Film Review: Das Leben der Anderen

In German this week we’ve started studying a bit of German history; at the start of the week we looked at a very brief overview of WWII, and then we looked at the splitting of Germany into the BRD and the DDR.

As part of this, we’re shortly going to be watching a film – Das Leben der Anderen (the Lives of Others). Its in German, with English subtitles.

I brought my own copy on Amazon (only £3.99, and Mum gets Amazon Prime – which basically means guaranteed next day delivery for free). We ordered it on Wednesday evening, it arrived on Thursday afternoon, and I watched it on Friday morning – taking advantage of the four hours I have without lessons on a Friday morning!

The film is set in East Berlin in the 1980s and shows how far the state went to monitor its citizens. Captain Gerd Wiesler (played by Ulrich Mühe) was sent to spy on the playright Georg Dreyman (played by Sebastian Koch). Weisler bugs Dreyman’s flat, he is able to listen in on everything going on inside. At first, it seems that Dreyman has nothing to hide… until he starts writing an article for Der Spiegel, a West German magazine. The Stasi gets hold of the original manuscript and attempts to trace the author. They’re unable to do this because the typewriter is unregistered, but eventually interrogation leads to Dreyman.

Meanwhile, through hours of listening to what’s happening in Dreyman’s flat, Wiesler starts questioning is beliefs, and withholds the truth about Dreyman’s actions from his reports, as he realizes the effect of a communist state on the people living in it.

Whilst I’m guessing that not many Stasi officers changed their beliefs, this film makes it believable when this happens to Wiesler – because they’ve obviously researched it in order to capture the atmosphere of the time – no one trusting anyone, with the state monitoring a lot of people, everyone driving Trabis etc. This is due to the fact that, the 1980s not being so long ago, people can still remember life in the DDR.

As director Henckel von Donnersmarck said in an interview: “In 1984 I was 11 years old and living in West Berlin. If we wanted to drive anywhere else in Western Germany, we had to drive through the communist DDR”. And Ulrich Mühe, who plays Wiesler, was himself under surveillance – from his own wife! Some of the events in Das Leben der Anderen are loosely based on what happened when Mühe was living in the DDR.

The film shows how the DDR was the sort of state where no one was able to trust anyone – not even members of their own family, and where the authorities were scared that people would try to resist or escape. Whilst communism is a thing of the past in Europe now, all this was going on just two years before I was born and its effects can still be felt in some Eastern European countries which haven’t had time to develop yet.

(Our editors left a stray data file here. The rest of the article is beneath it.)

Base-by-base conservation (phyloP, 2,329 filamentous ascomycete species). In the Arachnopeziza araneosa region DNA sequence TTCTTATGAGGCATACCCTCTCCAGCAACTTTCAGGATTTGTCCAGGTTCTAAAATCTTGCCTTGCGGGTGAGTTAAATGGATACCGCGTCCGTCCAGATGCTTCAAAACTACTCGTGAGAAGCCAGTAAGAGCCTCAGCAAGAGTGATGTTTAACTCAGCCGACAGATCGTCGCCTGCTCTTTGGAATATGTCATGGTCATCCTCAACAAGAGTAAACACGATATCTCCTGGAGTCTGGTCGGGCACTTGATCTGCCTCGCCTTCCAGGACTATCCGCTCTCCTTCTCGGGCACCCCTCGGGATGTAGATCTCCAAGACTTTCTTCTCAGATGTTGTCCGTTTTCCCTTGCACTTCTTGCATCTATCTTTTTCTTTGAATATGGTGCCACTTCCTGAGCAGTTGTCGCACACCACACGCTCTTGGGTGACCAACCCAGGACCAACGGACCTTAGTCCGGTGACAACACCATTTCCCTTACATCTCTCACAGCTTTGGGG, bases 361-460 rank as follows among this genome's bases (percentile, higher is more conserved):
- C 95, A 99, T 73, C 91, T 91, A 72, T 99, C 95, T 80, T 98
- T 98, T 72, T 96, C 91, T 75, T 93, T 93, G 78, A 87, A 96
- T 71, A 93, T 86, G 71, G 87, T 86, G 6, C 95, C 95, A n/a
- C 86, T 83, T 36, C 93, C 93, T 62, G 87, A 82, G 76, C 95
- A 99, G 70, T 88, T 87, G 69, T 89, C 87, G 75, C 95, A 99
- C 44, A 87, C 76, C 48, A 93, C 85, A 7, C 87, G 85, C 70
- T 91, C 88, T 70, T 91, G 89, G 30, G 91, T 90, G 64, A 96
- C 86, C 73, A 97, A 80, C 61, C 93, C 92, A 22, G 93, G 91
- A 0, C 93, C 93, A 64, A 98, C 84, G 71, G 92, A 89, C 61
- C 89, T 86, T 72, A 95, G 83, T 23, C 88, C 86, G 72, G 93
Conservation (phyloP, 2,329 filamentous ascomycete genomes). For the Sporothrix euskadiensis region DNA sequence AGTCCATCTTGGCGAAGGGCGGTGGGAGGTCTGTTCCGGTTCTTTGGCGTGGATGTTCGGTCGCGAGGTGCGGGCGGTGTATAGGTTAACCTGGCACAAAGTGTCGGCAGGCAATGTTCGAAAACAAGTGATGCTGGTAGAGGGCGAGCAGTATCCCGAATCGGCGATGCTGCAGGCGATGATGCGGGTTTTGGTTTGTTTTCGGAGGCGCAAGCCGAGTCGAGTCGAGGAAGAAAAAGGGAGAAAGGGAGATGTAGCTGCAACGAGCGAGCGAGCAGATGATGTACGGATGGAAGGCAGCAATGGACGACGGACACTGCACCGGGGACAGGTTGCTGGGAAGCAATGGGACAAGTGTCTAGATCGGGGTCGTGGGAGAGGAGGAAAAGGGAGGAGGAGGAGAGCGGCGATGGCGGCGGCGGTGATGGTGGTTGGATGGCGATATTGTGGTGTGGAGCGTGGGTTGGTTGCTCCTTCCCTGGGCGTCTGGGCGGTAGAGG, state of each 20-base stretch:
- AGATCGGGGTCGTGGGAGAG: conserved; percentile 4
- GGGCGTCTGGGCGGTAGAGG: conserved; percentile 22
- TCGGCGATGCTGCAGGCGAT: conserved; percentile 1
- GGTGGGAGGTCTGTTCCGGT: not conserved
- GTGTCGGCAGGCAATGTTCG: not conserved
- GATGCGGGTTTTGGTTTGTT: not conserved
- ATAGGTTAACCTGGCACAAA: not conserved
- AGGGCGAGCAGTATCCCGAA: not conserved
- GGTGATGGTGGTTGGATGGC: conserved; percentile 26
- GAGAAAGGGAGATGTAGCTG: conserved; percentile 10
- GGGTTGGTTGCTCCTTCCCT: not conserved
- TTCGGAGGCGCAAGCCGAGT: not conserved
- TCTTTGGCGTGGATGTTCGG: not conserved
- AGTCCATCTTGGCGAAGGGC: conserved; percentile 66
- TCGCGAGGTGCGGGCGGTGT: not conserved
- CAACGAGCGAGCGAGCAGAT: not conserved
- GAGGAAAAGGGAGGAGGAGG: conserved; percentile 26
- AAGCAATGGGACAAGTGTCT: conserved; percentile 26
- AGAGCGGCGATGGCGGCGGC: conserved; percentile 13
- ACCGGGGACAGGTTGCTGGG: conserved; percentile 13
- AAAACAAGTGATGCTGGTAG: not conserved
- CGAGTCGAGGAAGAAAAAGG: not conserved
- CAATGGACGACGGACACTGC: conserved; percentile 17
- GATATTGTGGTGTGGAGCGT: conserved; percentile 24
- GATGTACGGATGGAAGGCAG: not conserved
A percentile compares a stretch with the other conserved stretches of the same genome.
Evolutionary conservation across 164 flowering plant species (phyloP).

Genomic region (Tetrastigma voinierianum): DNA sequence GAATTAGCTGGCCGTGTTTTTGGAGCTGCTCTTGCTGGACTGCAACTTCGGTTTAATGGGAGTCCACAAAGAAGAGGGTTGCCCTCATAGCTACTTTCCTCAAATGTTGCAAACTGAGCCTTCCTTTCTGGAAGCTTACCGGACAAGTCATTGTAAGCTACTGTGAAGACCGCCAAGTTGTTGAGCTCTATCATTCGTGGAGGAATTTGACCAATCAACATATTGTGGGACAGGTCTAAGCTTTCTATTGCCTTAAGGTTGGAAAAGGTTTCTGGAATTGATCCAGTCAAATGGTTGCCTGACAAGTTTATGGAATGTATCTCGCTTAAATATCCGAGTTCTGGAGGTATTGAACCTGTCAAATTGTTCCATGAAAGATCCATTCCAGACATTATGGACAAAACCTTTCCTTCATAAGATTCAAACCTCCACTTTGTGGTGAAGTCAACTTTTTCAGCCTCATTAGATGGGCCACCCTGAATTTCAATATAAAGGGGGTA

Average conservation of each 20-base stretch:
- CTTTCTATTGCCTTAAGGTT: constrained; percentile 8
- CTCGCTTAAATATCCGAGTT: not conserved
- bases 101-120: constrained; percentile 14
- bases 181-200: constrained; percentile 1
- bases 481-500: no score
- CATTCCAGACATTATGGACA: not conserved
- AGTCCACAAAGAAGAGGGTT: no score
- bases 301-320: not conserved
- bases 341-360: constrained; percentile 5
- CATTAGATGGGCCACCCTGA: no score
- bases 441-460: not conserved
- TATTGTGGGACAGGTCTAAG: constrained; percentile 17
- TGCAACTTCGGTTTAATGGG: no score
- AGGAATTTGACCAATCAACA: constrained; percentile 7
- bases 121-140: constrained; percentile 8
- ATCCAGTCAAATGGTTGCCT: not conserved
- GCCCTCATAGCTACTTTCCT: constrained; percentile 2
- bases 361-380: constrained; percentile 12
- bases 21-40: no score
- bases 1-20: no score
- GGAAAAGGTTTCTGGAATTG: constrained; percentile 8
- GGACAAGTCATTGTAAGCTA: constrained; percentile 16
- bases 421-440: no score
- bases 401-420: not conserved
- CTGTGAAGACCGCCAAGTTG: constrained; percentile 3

Its not a comedy, but there was one particular scene I liked, during which someone was joking about Honecker, the leader of the DDR… It took me a while to translate the subtites, and slow down the audio so I could hear it properly.

Honecker kommt frühr Morgens in sein Büro.

Er öffnet das Fenster, sieht die Sonne, und sagt: „Guten Morgen, liebe Sonne“, und die Sonne antwortet: „Guten Morgen, lieber Erich“.

Und am Mittag, geht Erich wieder zum Fenster, macht es auf, sieht die Sonne und sagt: „Guten Tag, liebe Sonne“, und die Sonne sagt: „Guten Tag, lieber Erich“.

Und Abends nach Feierabend, geht Honecker wieder ans Fenster und sagt: „Guten Abend, liebe Sonne“, und die Sonne sagt nichts. Also fragte noch mal: „Guten Abend, liebe Sonne. Was hast du?

Und dann sagt die Sonne: „Leck mich am Arsch, ich bin jetzt im Westen“.

And working out that last line was rather hard – because he said it extremely fast!

I’ve probably written far too much now – but before I leave you, I should point out a few important things before you decide to buy it:

  • Its a 15 certificate, so may be unsuitable for those under the age of 15.
  • Audio is in German. Subtitles are in English. If there’s someone in your family who hates subtitles, then its not suitable (Dad hates subtitles – they give him a headache) – unless you speak good German, that is.
  • Its £3.99 on Amazon.
  • Its about 2hrs 10mins in length.
  • Includes audio commentaries by the writer & director – although I haven’t seen these yet.

Fred Hart

Stock Controller and Radio Presenter/Producer

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